IHS reports the United States continues to be the biggest market for microinverters and power optimizers, due to its booming residential and commercial markets. IHS forecasts U.S. market will increase by 76%, reaching just under 1.8 GW in 2015.
Solar modules in an array are connected in a series, like batteries. The array is producing optimally when all modules are performing the same. But what happens when temperature changes, or fall leaves, winter snow or shade covers part of a module, causing it to underperform? The module not only outputs less energy, it can also heat up and drag down the performance of the other modules by constricting the flow of energy through the array. This can cause the array to lose power. However, this is where power optimizers can help.
Power optimizers are DC/DC converters attached at the module level. Installers can connect optimizers on-site, or manufacturers can connect them to the module in the factory, replacing the traditional junction box. Power optimizers can correct for module “mismatch” by allowing each module to function at its maximum power point (MPP) and then converting the energy to the optimal voltage and current for the array. This enables the entire array to harvest more energy.
“Optimizers increase the maximum power point tracking (MPPT) of inverters,” Mark Kanjorski of Ampt told Solar Power World in a podcast. Optimizers constantly monitor the array voltage and current and work to mitigate mismatch effects so that each module can operate at its maximum power level. This results in optimal energy harvest. “Higher MPPT resolution or granularity helps the system recover more energy that would otherwise be lost from electrical imbalances due to environmental mismatches. This results in greater energy production.”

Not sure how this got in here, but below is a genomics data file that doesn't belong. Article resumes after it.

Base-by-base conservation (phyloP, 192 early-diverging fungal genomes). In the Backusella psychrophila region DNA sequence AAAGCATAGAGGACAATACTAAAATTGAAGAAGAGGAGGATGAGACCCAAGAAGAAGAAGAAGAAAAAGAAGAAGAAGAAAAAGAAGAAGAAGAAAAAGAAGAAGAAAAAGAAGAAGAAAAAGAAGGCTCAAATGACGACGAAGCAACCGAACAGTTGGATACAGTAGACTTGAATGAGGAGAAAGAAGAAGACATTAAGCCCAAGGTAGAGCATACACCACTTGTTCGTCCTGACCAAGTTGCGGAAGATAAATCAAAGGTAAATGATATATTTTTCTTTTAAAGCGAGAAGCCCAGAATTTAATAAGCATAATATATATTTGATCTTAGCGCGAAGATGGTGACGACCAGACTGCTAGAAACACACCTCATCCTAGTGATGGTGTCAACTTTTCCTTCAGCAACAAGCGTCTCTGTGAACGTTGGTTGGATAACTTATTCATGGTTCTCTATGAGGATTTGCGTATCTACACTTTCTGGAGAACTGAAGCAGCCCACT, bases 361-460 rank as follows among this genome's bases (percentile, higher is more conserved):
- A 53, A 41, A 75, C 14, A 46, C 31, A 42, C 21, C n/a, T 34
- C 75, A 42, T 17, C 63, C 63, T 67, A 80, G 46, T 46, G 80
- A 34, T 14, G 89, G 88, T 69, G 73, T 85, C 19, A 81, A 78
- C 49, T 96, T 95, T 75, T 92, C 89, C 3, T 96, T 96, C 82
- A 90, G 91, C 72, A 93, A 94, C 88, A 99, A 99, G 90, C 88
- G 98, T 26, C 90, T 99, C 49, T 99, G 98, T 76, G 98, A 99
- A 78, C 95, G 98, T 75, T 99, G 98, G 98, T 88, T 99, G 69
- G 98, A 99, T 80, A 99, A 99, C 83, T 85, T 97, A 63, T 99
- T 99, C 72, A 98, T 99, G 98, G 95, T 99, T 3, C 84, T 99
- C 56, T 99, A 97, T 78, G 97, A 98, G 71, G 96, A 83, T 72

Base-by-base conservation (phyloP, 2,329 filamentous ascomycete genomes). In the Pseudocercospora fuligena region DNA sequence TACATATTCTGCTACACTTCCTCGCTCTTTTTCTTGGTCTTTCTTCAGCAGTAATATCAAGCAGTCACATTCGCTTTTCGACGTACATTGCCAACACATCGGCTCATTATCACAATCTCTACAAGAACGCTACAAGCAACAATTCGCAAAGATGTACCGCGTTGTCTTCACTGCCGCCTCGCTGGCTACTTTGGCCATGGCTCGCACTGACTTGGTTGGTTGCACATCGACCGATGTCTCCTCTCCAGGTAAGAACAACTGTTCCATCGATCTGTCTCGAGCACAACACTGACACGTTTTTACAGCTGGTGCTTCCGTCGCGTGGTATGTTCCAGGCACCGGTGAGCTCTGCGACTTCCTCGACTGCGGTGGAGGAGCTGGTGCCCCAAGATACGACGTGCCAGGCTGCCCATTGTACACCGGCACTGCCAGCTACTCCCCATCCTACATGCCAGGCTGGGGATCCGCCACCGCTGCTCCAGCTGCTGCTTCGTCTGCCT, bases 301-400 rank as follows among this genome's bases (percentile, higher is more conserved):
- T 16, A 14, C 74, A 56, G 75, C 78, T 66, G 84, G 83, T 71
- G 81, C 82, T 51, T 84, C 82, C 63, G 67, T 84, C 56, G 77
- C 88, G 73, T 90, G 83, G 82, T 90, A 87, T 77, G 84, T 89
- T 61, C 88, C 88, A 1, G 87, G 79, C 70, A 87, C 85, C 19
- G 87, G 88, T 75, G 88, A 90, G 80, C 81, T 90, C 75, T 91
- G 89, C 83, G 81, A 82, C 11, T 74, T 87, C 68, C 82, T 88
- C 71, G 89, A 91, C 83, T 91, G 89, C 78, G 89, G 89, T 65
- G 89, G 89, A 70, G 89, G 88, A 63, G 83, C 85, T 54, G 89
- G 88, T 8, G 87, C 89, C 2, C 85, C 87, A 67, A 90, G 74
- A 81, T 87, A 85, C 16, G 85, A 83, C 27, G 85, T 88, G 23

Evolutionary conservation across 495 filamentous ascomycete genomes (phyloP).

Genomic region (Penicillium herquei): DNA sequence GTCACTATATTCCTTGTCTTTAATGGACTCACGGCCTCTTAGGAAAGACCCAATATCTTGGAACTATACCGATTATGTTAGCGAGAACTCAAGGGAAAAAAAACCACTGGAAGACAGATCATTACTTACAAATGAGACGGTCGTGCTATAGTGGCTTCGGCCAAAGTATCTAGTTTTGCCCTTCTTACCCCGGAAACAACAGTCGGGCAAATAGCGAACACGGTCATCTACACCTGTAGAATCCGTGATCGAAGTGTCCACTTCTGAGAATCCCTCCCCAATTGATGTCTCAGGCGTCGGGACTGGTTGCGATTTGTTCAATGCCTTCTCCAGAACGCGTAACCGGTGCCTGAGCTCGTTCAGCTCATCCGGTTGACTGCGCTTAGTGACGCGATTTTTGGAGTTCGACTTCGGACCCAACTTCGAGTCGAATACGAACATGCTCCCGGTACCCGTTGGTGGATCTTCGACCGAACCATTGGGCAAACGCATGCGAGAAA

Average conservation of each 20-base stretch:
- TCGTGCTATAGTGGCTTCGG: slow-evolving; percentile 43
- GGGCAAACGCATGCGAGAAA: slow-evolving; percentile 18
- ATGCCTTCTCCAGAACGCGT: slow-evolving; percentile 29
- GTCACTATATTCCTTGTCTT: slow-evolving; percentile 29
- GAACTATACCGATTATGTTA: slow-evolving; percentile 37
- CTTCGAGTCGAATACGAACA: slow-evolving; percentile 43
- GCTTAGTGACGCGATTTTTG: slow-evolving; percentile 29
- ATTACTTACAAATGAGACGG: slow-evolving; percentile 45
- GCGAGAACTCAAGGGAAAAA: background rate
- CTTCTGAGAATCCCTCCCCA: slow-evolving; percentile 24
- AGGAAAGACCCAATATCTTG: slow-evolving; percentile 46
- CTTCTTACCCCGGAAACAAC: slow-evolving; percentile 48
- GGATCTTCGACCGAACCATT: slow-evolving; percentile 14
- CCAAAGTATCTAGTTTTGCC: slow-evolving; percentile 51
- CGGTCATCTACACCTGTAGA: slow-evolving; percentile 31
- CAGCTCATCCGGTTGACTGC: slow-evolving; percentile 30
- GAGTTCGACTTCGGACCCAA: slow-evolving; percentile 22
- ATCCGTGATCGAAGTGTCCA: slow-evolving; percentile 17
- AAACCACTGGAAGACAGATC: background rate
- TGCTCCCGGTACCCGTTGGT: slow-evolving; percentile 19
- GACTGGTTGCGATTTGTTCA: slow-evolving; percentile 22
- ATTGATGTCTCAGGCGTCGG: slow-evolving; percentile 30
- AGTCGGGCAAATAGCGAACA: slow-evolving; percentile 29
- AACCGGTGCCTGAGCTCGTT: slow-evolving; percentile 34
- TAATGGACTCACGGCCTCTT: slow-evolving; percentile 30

Traditional inverters monitor the AC output side of the array and in some cases may provide string level data. However, they do not provide enough data to detect problems at the module level and maintain production levels. This can lead to energy losses that are invisible to system owners and difficulties in diagnostics for maintenance personnel. Power optimizers, in combination with a monitoring system, can provide greater transparency into system performance, pinpointing any issues from a remote location. This enables more efficient maintenance and higher system uptime.
“Power optimizers perform monitoring at the module level so you can see the performance of each individual module,” said Peter Mathews, North America General Manager at SolarEdge.
Power optimizers in combination with a fixed string voltage inverter also enable more flexible system design with fewer components.
“Power optimizers only deploy minimal electronics on the rooftop to handle the MPPT and DC to DC conversion, leveraging a centrally located inverter at the end of the string,” said Mathews. “This allows installers to reduce hardware, improve reliability, and slash costs. By eliminating any string-design constraints that would decrease the size of a PV system, power optimizers also allow designers to install more modules on the rooftop. For installers, this means increased revenues. For end-users, the added system output equates to lower electricity bills.”